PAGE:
Last week and his dog Scout spent a couple days at one such camp in upstate New York- for this inside look at the people and pets behind the movement.
David Kralstein and Janice Costa run the Canine Club Getaway. "You've got a whole changing demographic. The dog is becoming much more a part of the family," Costa said. "We want to enjoy time with our dog. That's what we enjoy doing and when we go places we want our dog to be part of that."
Costa said her clients are people who see no reason to leave their dogs even for lunch - people tired of being told no by the vacation industry.
"Every time I go someplace I'm always treated like a second class citizen. What am I doing wrong, I got a dog. Is that a sin to have a dog?"" asked Rocky Caforio, who brought his Shiatsu from Brooklyn. "So when I heard about this place, and we can have fun together, and I can enjoy her and she enjoys me then I decided that's what I want to do."
"It's the most fun you can have with your clothes on," said Lynn Kiaer.
Like most dog camps, this one offers a full slate of activities - most of which did not initially appeal to Hartman and Scout - like chase the plastic bags on a wire (she saw no point in it), barely tolerated barks and crafts, and flat-out refused swimming lessons.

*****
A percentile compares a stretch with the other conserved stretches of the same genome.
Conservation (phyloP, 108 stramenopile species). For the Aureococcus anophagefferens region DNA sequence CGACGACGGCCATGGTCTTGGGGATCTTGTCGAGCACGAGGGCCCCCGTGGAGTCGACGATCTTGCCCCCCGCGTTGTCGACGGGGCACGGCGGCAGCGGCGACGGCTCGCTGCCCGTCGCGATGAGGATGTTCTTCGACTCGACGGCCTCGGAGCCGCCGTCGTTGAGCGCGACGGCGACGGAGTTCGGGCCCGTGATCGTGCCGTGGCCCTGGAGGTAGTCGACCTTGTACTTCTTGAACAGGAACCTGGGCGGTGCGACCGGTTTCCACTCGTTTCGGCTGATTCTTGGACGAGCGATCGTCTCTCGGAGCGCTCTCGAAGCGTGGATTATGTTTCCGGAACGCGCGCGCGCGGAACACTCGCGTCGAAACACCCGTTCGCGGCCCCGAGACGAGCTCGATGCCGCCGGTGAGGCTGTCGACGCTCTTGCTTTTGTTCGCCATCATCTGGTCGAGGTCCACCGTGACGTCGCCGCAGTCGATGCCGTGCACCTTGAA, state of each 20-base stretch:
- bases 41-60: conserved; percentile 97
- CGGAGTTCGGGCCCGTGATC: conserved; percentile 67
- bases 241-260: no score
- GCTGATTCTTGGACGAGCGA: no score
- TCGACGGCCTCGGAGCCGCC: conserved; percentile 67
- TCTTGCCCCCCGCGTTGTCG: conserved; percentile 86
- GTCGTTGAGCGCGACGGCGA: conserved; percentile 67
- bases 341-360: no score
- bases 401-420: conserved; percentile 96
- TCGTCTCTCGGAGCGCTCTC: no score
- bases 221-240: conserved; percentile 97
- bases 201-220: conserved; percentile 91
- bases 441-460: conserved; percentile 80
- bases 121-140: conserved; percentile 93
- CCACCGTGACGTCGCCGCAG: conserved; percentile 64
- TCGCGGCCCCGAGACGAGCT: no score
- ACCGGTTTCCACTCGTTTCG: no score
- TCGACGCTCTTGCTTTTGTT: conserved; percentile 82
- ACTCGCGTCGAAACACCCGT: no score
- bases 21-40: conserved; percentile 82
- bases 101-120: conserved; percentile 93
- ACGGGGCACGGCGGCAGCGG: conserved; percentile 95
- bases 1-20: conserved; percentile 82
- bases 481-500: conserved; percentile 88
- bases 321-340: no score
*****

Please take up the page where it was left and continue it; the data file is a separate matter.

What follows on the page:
"I don't speak dog but I think he's saying this camp sucks," Hartman said.
Tara Munnely said that the camp is for her Border Collie Haley, but also for her.
"It builds the bond of the relationship. You have 10 to 15 years with this glorious creature so doing things to give her the best life I could, that's important to me," Munnelly said.
Scout warmed up to the place - even ended up chasing those bags for a minute or two. But like any camp, it was more the unstructured activities that she enjoyed most: the being with nature and scaring the pants off it, the being with a good friend and bonding over shared experience. That's what summer camp is all about - that and the ice cream, of course.